January 31, 2018 4:08 pm
Updated: February 1, 2018 11:54 am

Edmonton firefighters have used naloxone 110 times in less than 1 year

WATCH ABOVE: A quarterly update to Edmonton city council about the opioid crisis revealed some new numbers about how many times naloxone has been administered in the city. Vinesh Pratap reports.

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A quarterly update to Edmonton city councillors about the opioid crisis revealed some new numbers about how many times naloxone has been administered in the city.

The latest report from Alberta Health showed there were more opioid related deaths from Jan. 1 to Sept. 30, 2017 than there were during the same time in 2016.

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From Jan. 1, 2016 to Sept. 30, 2017, 7,444 naloxone kits were dispensed in Edmonton. Naloxone is an antidote to reverse the effects of an opioid overdose. It can prevent an overdose from becoming fatal when it’s given immediately and followed up with emergency medical support.

Take-home naloxone is already available without prescription at 921 sites, mostly community pharmacies. They also include non-pharmacy sites such as post-secondary institutions, jails, community health centres and inner city agencies.

READ MORE: Edmonton fire chief discusses overdoses, terror attacks in year-end interview

Edmonton firefighters have been trained to administer naloxone since Feb. 2017, according to Fire Chief Ken Block.

He said that naloxone was delivered in 101 cases in 2017 and has been used nine times in January 2018, adding no members have been the recipients of naloxone.

RELATED: Edmonton firefighters used naloxone kits 36 times in 13 weeks

Insp. Shane Perka with Edmonton Police Service said the opioid crisis is evolving quickly and police are working to keep up with it.

“We’re doing our best to address it on all fronts,” he said.

Perka said individual officers do not carry naloxone kits, rather the antidotes are strategically placed around the city.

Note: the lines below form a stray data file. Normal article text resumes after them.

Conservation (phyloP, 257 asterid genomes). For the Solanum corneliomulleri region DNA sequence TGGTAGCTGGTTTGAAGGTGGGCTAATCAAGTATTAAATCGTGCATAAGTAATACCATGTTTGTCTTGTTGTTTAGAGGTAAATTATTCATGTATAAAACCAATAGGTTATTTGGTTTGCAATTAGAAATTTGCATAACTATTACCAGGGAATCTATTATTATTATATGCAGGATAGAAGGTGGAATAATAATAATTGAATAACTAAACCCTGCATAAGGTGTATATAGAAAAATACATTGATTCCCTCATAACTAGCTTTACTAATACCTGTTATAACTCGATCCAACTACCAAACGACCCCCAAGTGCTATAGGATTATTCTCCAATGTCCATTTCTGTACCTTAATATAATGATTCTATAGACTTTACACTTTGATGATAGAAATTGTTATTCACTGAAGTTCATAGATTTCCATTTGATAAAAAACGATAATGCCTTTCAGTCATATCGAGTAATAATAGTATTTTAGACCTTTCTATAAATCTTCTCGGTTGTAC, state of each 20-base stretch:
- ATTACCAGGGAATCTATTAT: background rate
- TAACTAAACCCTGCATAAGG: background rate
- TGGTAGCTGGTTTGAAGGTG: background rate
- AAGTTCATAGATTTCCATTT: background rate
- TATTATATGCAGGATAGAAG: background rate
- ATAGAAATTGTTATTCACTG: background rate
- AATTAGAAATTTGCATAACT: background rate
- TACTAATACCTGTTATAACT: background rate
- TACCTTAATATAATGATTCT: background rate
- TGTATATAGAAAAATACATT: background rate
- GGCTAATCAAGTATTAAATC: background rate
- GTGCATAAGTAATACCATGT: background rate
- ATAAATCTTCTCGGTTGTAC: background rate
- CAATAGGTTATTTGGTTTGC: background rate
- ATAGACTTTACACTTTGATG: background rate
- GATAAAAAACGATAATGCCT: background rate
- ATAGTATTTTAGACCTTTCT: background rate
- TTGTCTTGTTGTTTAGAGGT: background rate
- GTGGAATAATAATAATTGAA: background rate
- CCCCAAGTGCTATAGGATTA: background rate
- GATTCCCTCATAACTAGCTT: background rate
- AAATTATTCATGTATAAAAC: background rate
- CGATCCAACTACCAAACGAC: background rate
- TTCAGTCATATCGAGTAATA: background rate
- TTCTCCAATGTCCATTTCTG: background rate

RELATED: Edmonton police officers to carry naloxone spray

However, police have not yet administered naloxone once.

“Although we have been carrying it for the better part of a year now, we haven’t had any need to administer it, either to our staff or members of the public,” Perka said.

Block explains the difference may be the result of when various first responders arrive at a scene.

READ MORE: Alberta doctors put a twist on ‘Cards Against Humanity’ to educate public about fentanyl dangers

“If there’s a life-threatening medical event that’s called into 911, fire rescue is deployed. In all likelihood, we are going sooner to far more of these calls than EPS would,” he said.

The report to committee also finds that city peace officers and select municipal enforcement officers are at higher risk of exposure to opioids during work.

In mid-October, those two groups were approved to carry naloxone nasal spray.

The report said all 286 employees from this group have been trained and the city is working to give all those workers the appropriate kits.

READ MORE: Alberta makes fentanyl antidote naloxone available in pharmacies

Naloxone kits have been available in Alberta pharmacies since January 2016. In May 2016, the province made the kits available without a prescription in Alberta. Naloxone is available as both a nasal spray and via injection.

-with files from The Canadian Press, Global News

© 2018 Global News, a division of Corus Entertainment Inc.

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